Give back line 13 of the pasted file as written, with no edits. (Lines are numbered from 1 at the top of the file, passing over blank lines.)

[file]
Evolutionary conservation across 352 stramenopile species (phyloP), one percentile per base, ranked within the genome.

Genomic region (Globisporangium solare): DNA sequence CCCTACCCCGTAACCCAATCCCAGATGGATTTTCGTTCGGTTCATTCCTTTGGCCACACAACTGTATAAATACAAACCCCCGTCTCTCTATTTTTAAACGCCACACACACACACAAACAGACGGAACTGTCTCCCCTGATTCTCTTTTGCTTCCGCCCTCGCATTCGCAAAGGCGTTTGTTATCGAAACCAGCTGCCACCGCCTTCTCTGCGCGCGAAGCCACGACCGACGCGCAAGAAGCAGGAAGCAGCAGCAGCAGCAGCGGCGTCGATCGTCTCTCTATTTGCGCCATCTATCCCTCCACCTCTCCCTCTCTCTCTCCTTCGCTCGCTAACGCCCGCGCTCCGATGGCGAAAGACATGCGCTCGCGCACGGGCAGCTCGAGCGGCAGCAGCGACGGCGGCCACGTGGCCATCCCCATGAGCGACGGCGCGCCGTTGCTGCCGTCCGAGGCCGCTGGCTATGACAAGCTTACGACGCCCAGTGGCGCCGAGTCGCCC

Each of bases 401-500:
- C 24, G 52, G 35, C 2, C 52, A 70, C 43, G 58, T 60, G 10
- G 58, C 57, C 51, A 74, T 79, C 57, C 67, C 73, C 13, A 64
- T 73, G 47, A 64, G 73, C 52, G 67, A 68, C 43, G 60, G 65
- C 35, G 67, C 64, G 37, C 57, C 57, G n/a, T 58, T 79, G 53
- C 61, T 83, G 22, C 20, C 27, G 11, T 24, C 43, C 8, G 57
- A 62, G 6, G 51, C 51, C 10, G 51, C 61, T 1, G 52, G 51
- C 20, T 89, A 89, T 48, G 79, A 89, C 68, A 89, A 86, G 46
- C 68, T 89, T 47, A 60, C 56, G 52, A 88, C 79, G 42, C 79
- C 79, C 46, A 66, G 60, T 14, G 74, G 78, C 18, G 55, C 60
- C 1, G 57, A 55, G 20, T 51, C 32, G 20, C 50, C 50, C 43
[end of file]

- C 1, G 57, A 55, G 20, T 51, C 32, G 20, C 50, C 50, C 43